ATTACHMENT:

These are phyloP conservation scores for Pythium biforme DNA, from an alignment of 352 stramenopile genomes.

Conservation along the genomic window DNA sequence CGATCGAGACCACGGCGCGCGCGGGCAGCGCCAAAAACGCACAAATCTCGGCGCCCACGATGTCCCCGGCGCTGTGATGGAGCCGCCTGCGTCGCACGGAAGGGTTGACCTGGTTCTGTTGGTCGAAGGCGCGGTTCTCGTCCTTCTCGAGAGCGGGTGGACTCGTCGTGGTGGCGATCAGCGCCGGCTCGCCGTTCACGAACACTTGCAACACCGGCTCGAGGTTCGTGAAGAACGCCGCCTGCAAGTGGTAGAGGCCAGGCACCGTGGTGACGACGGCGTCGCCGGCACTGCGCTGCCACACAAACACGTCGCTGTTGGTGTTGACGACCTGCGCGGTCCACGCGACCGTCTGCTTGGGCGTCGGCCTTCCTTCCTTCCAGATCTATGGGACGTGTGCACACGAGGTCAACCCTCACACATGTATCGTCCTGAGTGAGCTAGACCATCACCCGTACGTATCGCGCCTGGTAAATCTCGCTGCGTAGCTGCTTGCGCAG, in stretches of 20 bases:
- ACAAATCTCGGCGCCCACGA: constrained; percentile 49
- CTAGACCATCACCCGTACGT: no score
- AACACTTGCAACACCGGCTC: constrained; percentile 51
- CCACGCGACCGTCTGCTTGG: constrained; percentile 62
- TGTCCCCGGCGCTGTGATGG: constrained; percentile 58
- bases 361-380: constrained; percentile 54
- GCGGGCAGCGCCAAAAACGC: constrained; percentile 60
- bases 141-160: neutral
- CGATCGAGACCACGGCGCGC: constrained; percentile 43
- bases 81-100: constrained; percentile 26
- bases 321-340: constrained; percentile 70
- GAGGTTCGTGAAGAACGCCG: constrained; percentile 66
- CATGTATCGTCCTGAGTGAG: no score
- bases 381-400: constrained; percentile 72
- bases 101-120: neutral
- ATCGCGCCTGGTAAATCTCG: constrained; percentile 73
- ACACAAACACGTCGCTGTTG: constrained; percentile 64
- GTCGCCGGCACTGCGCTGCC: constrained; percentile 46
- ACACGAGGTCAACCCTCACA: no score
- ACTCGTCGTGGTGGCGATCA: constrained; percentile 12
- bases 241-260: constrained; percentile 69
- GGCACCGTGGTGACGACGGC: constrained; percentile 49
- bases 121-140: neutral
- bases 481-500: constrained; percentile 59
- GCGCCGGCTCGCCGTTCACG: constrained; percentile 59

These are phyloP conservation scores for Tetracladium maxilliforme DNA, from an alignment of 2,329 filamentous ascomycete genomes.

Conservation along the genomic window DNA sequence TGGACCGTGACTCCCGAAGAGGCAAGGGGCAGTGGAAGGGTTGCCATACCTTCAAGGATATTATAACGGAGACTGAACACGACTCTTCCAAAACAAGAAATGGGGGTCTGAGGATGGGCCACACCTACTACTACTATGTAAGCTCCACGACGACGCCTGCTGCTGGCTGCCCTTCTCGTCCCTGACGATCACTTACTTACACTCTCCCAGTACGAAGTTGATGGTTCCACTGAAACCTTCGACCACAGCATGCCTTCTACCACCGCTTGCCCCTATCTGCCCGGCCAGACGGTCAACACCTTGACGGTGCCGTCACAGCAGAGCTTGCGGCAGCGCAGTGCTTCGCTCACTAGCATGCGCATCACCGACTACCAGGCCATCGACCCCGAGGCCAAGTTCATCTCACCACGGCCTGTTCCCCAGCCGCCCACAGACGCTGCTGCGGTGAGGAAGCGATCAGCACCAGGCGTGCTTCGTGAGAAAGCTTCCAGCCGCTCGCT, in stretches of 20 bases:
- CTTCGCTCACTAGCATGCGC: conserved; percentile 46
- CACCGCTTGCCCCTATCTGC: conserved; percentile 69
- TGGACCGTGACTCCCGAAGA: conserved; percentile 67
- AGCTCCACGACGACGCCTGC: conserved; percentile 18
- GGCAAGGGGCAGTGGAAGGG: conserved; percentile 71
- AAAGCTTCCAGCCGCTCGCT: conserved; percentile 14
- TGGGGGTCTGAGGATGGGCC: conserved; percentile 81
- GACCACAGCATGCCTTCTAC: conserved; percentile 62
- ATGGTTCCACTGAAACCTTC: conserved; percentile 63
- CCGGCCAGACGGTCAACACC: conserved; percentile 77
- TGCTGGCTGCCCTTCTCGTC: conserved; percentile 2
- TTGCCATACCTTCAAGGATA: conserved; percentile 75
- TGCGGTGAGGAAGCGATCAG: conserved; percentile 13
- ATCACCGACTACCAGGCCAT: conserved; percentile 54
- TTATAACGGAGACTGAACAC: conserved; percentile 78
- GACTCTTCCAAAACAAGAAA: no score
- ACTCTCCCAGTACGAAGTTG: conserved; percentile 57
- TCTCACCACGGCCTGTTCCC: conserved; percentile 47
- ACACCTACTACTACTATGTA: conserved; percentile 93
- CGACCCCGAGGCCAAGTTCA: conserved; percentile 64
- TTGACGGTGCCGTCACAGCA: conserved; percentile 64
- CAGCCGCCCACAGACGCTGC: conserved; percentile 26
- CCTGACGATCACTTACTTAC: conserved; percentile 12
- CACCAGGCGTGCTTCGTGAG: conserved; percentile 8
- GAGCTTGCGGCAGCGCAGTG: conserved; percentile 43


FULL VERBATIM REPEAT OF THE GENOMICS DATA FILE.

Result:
These are phyloP conservation scores for Pythium biforme DNA, from an alignment of 352 stramenopile genomes.

Conservation along the genomic window DNA sequence CGATCGAGACCACGGCGCGCGCGGGCAGCGCCAAAAACGCACAAATCTCGGCGCCCACGATGTCCCCGGCGCTGTGATGGAGCCGCCTGCGTCGCACGGAAGGGTTGACCTGGTTCTGTTGGTCGAAGGCGCGGTTCTCGTCCTTCTCGAGAGCGGGTGGACTCGTCGTGGTGGCGATCAGCGCCGGCTCGCCGTTCACGAACACTTGCAACACCGGCTCGAGGTTCGTGAAGAACGCCGCCTGCAAGTGGTAGAGGCCAGGCACCGTGGTGACGACGGCGTCGCCGGCACTGCGCTGCCACACAAACACGTCGCTGTTGGTGTTGACGACCTGCGCGGTCCACGCGACCGTCTGCTTGGGCGTCGGCCTTCCTTCCTTCCAGATCTATGGGACGTGTGCACACGAGGTCAACCCTCACACATGTATCGTCCTGAGTGAGCTAGACCATCACCCGTACGTATCGCGCCTGGTAAATCTCGCTGCGTAGCTGCTTGCGCAG, in stretches of 20 bases:
- ACAAATCTCGGCGCCCACGA: constrained; percentile 49
- CTAGACCATCACCCGTACGT: no score
- AACACTTGCAACACCGGCTC: constrained; percentile 51
- CCACGCGACCGTCTGCTTGG: constrained; percentile 62
- TGTCCCCGGCGCTGTGATGG: constrained; percentile 58
- bases 361-380: constrained; percentile 54
- GCGGGCAGCGCCAAAAACGC: constrained; percentile 60
- bases 141-160: neutral
- CGATCGAGACCACGGCGCGC: constrained; percentile 43
- bases 81-100: constrained; percentile 26
- bases 321-340: constrained; percentile 70
- GAGGTTCGTGAAGAACGCCG: constrained; percentile 66
- CATGTATCGTCCTGAGTGAG: no score
- bases 381-400: constrained; percentile 72
- bases 101-120: neutral
- ATCGCGCCTGGTAAATCTCG: constrained; percentile 73
- ACACAAACACGTCGCTGTTG: constrained; percentile 64
- GTCGCCGGCACTGCGCTGCC: constrained; percentile 46
- ACACGAGGTCAACCCTCACA: no score
- ACTCGTCGTGGTGGCGATCA: constrained; percentile 12
- bases 241-260: constrained; percentile 69
- GGCACCGTGGTGACGACGGC: constrained; percentile 49
- bases 121-140: neutral
- bases 481-500: constrained; percentile 59
- GCGCCGGCTCGCCGTTCACG: constrained; percentile 59

These are phyloP conservation scores for Tetracladium maxilliforme DNA, from an alignment of 2,329 filamentous ascomycete genomes.

Conservation along the genomic window DNA sequence TGGACCGTGACTCCCGAAGAGGCAAGGGGCAGTGGAAGGGTTGCCATACCTTCAAGGATATTATAACGGAGACTGAACACGACTCTTCCAAAACAAGAAATGGGGGTCTGAGGATGGGCCACACCTACTACTACTATGTAAGCTCCACGACGACGCCTGCTGCTGGCTGCCCTTCTCGTCCCTGACGATCACTTACTTACACTCTCCCAGTACGAAGTTGATGGTTCCACTGAAACCTTCGACCACAGCATGCCTTCTACCACCGCTTGCCCCTATCTGCCCGGCCAGACGGTCAACACCTTGACGGTGCCGTCACAGCAGAGCTTGCGGCAGCGCAGTGCTTCGCTCACTAGCATGCGCATCACCGACTACCAGGCCATCGACCCCGAGGCCAAGTTCATCTCACCACGGCCTGTTCCCCAGCCGCCCACAGACGCTGCTGCGGTGAGGAAGCGATCAGCACCAGGCGTGCTTCGTGAGAAAGCTTCCAGCCGCTCGCT, in stretches of 20 bases:
- CTTCGCTCACTAGCATGCGC: conserved; percentile 46
- CACCGCTTGCCCCTATCTGC: conserved; percentile 69
- TGGACCGTGACTCCCGAAGA: conserved; percentile 67
- AGCTCCACGACGACGCCTGC: conserved; percentile 18
- GGCAAGGGGCAGTGGAAGGG: conserved; percentile 71
- AAAGCTTCCAGCCGCTCGCT: conserved; percentile 14
- TGGGGGTCTGAGGATGGGCC: conserved; percentile 81
- GACCACAGCATGCCTTCTAC: conserved; percentile 62
- ATGGTTCCACTGAAACCTTC: conserved; percentile 63
- CCGGCCAGACGGTCAACACC: conserved; percentile 77
- TGCTGGCTGCCCTTCTCGTC: conserved; percentile 2
- TTGCCATACCTTCAAGGATA: conserved; percentile 75
- TGCGGTGAGGAAGCGATCAG: conserved; percentile 13
- ATCACCGACTACCAGGCCAT: conserved; percentile 54
- TTATAACGGAGACTGAACAC: conserved; percentile 78
- GACTCTTCCAAAACAAGAAA: no score
- ACTCTCCCAGTACGAAGTTG: conserved; percentile 57
- TCTCACCACGGCCTGTTCCC: conserved; percentile 47
- ACACCTACTACTACTATGTA: conserved; percentile 93
- CGACCCCGAGGCCAAGTTCA: conserved; percentile 64
- TTGACGGTGCCGTCACAGCA: conserved; percentile 64
- CAGCCGCCCACAGACGCTGC: conserved; percentile 26
- CCTGACGATCACTTACTTAC: conserved; percentile 12
- CACCAGGCGTGCTTCGTGAG: conserved; percentile 8
- GAGCTTGCGGCAGCGCAGTG: conserved; percentile 43